- Think of alternatives to tough locations. Airports, courthouses, cathedrals, etc. have tough insurance requirements, bureaucratic constraints and extremely high fees that might put the location out of reach. You can try stealing the shots risking to be kicked out. More viable options might be to set the scene somewhere else or get the establishing scene as B-roll and then shoot the scene in a different location.
- Licensing music can be a huge time drain. Famous songs such as “Paradise City” by Guns n’ Roses can bump your budget requirements by thousands. Although you can leave the music cue in the script to show readers the scene atmosphere you have in mind, you want to remain open-minded when the film is scored.
- Licensing footage from movies or TV shows can be costly. You might want to consider whether you need the footage at all or even try to re-create it.
- Re-consider phone conversations as these need to be shot twice to get both sides of the conversation. You can consider making the phone conversation in-person or trim one side of the conversation.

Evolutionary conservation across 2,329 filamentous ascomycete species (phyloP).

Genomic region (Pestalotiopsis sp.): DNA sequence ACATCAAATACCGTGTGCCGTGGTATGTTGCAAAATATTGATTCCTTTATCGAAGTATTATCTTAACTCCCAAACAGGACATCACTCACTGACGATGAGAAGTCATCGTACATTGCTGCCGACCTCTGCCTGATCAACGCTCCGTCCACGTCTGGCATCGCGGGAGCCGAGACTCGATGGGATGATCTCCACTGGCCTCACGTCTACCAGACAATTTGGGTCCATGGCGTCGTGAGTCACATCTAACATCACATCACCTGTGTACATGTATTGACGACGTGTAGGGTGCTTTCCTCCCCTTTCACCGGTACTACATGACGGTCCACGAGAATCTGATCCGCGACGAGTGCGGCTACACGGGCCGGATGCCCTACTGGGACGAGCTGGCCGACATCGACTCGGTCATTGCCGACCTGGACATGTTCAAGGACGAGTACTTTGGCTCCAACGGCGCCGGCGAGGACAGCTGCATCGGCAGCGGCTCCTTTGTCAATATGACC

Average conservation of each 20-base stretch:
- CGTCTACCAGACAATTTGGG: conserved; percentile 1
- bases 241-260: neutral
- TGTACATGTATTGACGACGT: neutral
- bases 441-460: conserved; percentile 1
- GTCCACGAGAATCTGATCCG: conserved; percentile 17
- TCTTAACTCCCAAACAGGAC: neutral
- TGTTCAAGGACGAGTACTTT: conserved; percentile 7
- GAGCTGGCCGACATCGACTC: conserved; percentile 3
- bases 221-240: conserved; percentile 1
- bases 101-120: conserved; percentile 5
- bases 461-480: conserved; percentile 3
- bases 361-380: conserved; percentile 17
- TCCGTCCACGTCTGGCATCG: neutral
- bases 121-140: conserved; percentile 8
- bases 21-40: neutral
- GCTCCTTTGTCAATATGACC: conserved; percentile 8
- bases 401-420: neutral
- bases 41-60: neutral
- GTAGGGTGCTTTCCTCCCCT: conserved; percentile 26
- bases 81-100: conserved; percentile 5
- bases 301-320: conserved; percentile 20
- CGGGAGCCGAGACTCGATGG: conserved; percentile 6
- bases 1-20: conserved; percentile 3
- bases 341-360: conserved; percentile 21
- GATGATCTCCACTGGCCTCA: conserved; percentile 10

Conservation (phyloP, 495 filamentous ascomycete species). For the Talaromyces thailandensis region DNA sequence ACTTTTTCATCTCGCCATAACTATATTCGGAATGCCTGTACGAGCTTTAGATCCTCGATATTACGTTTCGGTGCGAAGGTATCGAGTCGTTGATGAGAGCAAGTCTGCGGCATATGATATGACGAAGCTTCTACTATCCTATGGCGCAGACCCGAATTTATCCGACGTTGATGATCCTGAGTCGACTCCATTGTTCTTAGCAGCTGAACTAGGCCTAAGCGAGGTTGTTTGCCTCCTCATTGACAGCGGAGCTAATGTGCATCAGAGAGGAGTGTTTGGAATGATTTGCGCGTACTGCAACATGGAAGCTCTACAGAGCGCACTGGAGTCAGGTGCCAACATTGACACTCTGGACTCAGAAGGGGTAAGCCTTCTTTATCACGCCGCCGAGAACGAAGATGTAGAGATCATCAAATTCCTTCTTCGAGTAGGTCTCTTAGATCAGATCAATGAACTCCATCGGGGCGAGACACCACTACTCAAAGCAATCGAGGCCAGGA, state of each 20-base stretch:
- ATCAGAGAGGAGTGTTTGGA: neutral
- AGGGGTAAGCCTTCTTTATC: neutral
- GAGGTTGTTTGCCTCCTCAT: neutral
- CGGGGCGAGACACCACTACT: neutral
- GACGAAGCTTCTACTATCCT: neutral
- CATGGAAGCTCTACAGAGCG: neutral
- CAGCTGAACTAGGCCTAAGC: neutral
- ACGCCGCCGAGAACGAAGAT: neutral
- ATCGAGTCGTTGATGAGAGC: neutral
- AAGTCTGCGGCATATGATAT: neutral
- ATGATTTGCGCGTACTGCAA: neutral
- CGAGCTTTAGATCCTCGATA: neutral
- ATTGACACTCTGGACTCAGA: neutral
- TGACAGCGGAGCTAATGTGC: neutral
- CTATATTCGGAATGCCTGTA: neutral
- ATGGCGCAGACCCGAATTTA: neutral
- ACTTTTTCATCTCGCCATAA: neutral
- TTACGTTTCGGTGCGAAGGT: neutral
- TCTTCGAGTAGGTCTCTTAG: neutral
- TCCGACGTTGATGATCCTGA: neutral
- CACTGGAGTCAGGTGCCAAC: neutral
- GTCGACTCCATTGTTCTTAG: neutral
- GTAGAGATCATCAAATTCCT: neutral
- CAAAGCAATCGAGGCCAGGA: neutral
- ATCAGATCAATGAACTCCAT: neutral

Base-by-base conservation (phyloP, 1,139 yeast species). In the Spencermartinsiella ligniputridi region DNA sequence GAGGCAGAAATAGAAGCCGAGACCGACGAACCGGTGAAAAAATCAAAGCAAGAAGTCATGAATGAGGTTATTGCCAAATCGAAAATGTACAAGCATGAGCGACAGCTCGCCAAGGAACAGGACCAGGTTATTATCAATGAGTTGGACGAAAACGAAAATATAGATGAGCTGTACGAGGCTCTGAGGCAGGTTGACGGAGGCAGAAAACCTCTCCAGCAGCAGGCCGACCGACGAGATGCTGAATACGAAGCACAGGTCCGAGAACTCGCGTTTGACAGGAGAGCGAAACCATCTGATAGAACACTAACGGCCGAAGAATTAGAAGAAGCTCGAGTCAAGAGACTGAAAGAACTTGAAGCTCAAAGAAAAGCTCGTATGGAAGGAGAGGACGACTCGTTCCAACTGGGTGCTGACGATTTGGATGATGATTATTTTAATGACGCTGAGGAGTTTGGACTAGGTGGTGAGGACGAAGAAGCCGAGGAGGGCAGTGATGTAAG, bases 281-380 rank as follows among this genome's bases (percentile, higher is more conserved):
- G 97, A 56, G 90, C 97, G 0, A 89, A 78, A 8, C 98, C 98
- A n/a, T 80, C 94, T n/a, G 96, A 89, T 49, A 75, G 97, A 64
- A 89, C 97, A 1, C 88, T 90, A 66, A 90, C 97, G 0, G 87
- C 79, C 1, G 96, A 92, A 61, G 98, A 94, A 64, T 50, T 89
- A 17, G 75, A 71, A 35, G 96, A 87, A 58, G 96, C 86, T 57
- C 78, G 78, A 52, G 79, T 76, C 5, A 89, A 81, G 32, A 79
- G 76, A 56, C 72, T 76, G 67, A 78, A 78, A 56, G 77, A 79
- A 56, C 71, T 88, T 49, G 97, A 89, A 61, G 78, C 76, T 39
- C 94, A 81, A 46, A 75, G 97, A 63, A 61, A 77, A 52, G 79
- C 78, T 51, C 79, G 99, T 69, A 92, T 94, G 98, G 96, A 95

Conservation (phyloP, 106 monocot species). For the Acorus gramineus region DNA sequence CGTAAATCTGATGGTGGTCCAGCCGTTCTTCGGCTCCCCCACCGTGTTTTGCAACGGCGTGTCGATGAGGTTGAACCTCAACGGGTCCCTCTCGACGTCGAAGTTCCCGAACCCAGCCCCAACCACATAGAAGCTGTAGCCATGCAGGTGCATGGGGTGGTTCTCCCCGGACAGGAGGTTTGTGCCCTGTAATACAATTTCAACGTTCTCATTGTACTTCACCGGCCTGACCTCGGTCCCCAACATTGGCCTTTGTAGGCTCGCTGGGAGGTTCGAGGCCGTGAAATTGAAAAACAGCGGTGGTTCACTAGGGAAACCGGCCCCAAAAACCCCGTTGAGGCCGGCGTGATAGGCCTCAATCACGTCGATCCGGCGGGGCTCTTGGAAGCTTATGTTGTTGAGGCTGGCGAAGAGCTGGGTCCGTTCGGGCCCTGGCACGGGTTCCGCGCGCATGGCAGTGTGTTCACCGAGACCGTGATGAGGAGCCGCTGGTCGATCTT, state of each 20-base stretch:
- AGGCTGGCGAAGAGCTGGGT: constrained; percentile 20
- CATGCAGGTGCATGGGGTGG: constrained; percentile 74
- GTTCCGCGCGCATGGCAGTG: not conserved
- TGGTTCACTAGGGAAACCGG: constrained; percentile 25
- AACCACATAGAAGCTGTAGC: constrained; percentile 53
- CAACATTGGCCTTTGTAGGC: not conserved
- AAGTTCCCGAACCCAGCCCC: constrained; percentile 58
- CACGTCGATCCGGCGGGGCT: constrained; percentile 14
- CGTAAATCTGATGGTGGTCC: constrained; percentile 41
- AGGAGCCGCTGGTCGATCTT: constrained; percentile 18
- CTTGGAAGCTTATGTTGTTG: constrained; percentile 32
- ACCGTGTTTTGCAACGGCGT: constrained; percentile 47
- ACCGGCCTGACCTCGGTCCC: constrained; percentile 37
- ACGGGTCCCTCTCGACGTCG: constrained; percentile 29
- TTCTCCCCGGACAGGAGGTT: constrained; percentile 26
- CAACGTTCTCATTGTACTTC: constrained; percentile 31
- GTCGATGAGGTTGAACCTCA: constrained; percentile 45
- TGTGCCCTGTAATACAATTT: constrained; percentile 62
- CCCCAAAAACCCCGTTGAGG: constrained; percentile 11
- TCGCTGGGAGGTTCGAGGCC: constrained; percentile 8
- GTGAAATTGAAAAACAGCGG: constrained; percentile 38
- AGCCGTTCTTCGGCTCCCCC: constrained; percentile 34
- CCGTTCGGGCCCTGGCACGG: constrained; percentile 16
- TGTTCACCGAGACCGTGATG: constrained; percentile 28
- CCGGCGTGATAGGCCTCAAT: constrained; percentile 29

- Come up with alternatives to rooftop scenes. Although rooftop views can be breath-taking, shooting on rooftops can prove to be difficult as equipment needs to be hauled up, the weather can be treacherous, and clean dialog can be unachievable. You might want to find an alternative location for the scene to avoid the hassle.
- Big crowd scenes take time and cost money to set up. You might want to shoot any crowd scenes in one or two days and use the least amount of people necessary for the scene.
You should not just cut out scenes from the script but need to be aware at all times that expensive scenes will cost either time, cash, favors or all three at the same time.
[via Mastering Film]